REDUCING YOUR RISK OF BEING INJURED IN AN AUTO ACCIDENT
With nearly 40 years of combined practical legal experience, the attorneys at Murphy & Murphy Law Offices know that your best option is not to be involved in an auto accident at all. There is no way you can totally eliminate your risk of being involved in a serious auto accident. However, based upon our experience, we have found that there are certain things you can do to substantially reduce your chances of being seriously injured in an auto accident. These suggestions, in many instances, are nothing more than common sense. However, by implementing these precautions you will be able to keep your self and your family safer and at less risk of harm.
Always wear a seatbelt and make sure all of your passengers are wearing their seatbelts every time that you drive. More preventable deaths occur on the roadways because of the failure to wear seat belts. According to national statistics from the U.S. National Highway and Traffic Safety Administration, every hour of every day someone in the United States dies because they failed to wear their seatbelt. Many permanent, life altering injuries could be avoided or eliminated by wearing a seatbelt. Do not go anywhere in a car unless you and all of the other occupants are properly wearing seatbelts.
Don’t drive under any incapacity
Never drive a vehicle when you are intoxicated or otherwise impaired due to medications, narcotics, drugs, alcohol or lack of sleep. Never ride in a car with a driver who is intoxicated or impaired. You always have options. Call a family member or friend, call a cab, take a bus, or stay where you are. It is always better to be safe than sorry.
When you drive
Although Las Vegas is a 24-hour town, the chances of being in a crash with a drunk, intoxicated or impaired driver increase in the late evening and early morning hours. If it is possible, stay off of the roadways after 10 or 11 PM until the regular morning commute hours. Avoid any vehicle that demonstrates its driver may be drunk, intoxicated or impaired. Slow down and stay back.
How you drive
Drive safely. Leave early and allow plenty of time to arrive at your destination. Do not speed or rush. Be courteous. Nothing can be so important that it is worth risking your life, health and livelihood so as to require you to drive in a dangerous and unsafe manner. Be polite. Don’t honk your horn at people or make obscene or threatening gestures. Avoid any type of “road rage” situations. Back off and stay safe. Treat other drivers as you would like to be treated.
Follow the traffic laws
Do not speed. Do not run red lights. Do not tailgate. Do not abruptly changed lanes. Use your turn signals. Do not make unsafe or illegal turns because you miss your turn. Go to the next intersection and circle back around.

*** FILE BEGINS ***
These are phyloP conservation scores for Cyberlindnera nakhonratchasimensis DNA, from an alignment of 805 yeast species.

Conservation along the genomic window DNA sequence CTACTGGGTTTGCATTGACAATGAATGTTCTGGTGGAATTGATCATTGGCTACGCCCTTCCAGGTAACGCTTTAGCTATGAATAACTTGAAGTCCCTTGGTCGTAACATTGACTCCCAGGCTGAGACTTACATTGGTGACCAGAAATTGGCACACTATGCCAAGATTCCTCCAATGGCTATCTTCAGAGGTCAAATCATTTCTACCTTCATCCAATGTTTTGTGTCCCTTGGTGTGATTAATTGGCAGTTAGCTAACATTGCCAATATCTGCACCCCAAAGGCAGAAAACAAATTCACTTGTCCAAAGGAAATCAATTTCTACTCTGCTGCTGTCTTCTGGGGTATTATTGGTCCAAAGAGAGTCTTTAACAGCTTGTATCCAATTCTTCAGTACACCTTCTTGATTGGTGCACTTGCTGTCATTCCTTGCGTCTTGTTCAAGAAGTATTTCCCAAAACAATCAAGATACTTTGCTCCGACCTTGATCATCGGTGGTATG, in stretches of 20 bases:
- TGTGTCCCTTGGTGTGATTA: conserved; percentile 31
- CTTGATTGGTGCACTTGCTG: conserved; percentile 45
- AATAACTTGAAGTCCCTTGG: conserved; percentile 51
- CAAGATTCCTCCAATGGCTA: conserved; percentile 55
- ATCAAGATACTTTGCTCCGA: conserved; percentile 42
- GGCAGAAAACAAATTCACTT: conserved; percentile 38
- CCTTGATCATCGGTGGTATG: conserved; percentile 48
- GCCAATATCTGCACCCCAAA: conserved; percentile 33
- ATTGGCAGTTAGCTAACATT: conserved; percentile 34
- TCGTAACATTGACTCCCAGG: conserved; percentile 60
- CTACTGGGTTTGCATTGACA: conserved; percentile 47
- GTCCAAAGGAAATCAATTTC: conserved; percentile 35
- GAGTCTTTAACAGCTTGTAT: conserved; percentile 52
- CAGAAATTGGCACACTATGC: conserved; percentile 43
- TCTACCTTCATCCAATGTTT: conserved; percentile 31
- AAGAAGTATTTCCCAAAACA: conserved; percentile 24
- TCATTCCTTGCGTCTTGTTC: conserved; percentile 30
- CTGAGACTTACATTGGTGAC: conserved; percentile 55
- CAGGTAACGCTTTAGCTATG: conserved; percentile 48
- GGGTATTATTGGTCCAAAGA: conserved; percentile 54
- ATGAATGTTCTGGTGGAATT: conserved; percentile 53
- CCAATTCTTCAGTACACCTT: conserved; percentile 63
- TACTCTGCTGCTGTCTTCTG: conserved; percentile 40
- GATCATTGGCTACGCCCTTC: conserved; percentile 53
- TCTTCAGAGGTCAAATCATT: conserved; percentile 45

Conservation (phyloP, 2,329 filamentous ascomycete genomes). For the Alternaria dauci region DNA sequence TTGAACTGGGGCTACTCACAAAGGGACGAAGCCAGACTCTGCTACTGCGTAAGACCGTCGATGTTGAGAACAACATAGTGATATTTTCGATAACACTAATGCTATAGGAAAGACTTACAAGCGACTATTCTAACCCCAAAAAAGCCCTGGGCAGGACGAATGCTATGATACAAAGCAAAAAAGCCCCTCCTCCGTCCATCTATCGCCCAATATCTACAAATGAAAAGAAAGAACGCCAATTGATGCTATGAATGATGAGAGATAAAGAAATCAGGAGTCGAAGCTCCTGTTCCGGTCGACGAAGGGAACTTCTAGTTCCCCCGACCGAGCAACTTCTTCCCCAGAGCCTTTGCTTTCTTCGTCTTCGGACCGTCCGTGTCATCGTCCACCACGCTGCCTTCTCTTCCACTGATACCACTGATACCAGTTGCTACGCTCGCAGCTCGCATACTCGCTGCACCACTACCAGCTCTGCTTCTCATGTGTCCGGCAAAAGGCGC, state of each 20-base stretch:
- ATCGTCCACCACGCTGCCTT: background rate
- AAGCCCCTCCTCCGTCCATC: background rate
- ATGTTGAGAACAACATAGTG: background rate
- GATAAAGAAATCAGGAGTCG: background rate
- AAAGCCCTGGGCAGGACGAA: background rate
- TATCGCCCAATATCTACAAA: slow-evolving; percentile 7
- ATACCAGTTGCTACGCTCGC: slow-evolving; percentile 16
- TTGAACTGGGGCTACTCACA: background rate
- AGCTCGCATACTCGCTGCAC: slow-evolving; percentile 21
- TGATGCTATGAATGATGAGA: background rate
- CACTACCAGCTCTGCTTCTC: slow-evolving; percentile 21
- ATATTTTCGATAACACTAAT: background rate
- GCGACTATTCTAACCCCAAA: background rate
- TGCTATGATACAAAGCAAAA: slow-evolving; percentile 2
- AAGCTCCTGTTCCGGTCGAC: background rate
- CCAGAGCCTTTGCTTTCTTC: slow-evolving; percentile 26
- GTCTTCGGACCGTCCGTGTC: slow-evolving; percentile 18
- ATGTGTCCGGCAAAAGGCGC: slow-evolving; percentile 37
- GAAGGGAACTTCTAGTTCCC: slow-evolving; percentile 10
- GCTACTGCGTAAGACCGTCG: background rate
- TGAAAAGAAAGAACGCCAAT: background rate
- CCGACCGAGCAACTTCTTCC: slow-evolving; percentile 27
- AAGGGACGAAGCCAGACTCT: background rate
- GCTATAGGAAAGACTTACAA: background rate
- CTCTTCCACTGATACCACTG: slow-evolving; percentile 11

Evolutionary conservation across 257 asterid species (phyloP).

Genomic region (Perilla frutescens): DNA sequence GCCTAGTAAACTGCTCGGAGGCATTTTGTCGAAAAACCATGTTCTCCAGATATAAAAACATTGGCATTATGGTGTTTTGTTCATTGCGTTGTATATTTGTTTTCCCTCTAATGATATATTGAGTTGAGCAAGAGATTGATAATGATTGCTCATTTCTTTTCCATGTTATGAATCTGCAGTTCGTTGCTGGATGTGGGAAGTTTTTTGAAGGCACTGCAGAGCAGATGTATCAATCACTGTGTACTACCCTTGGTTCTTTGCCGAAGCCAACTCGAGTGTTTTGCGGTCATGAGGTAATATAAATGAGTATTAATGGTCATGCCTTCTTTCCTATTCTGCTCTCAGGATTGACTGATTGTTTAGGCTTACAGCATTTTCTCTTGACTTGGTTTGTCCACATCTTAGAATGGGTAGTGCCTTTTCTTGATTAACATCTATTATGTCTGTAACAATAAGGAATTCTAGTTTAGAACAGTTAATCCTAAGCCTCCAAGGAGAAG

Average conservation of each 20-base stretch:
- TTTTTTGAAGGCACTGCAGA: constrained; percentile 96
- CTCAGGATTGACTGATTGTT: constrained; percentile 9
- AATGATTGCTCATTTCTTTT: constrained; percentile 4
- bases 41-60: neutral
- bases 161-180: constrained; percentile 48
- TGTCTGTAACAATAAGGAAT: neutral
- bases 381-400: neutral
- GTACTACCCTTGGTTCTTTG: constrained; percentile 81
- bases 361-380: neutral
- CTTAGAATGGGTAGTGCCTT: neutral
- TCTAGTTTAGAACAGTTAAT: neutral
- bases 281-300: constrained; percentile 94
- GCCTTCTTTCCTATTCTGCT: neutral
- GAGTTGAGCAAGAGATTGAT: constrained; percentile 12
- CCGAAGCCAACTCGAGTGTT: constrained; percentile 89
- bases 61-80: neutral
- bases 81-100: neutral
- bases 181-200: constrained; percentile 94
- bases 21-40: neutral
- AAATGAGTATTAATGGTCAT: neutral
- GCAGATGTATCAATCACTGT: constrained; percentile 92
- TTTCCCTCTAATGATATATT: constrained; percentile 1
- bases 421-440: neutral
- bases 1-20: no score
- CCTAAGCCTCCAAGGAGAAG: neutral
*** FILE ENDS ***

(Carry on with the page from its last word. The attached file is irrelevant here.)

Driving and your phone
Hang up and drive. Pay attention to what you are doing when you are driving. Do not drive and dial your phone at the same time. If you have to make or take a telephone call, pull into a parking lot and stop your car. Do not under any circumstances text while you are driving.
When you stop your car at a traffic signal, leave 1-1/2 to 2 car lengths between you and the car in front of you. If you are hit from the rear, this will help prevent you from being sandwiched between two vehicles. If you are the first vehicle stopped at a traffic signal, do not go when the light turns green. Before going, look and make sure that all of the vehicles going in the other directions have come to a stop. Also make sure that none of the oncoming vehicles are going to turn into your path. Las Vegas has one of the highest rates of people who run red lights. By waiting 1 or 2 seconds to ensure the other traffic has stopped, you will eliminate one of the highest causes of accidents from happening to you.
What you drive
When you purchase a new vehicle, make sure that it has the highest safety rating of the vehicles in its classification and price range. Purchase a vehicle with front and side airbags. Current technology can substantially reduce the forces from an impact and reduce the chances of severe injury in a motor vehicle collision.
Properly maintain your vehicle. Check your brakes, tires and lights. Routine maintenance can eliminate or reduce the chances of you being in a collision because your vehicle had a mechanical failure. If you experience a mechanical failure while you are driving, do not keep driving. Pull off the roadway. Do not block or impede traffic. Make sure that you stay clear of other traffic if you get out of your vehicle. Give other drivers warning of your situation with flares, turn your emergency flashers on, and raise your hood.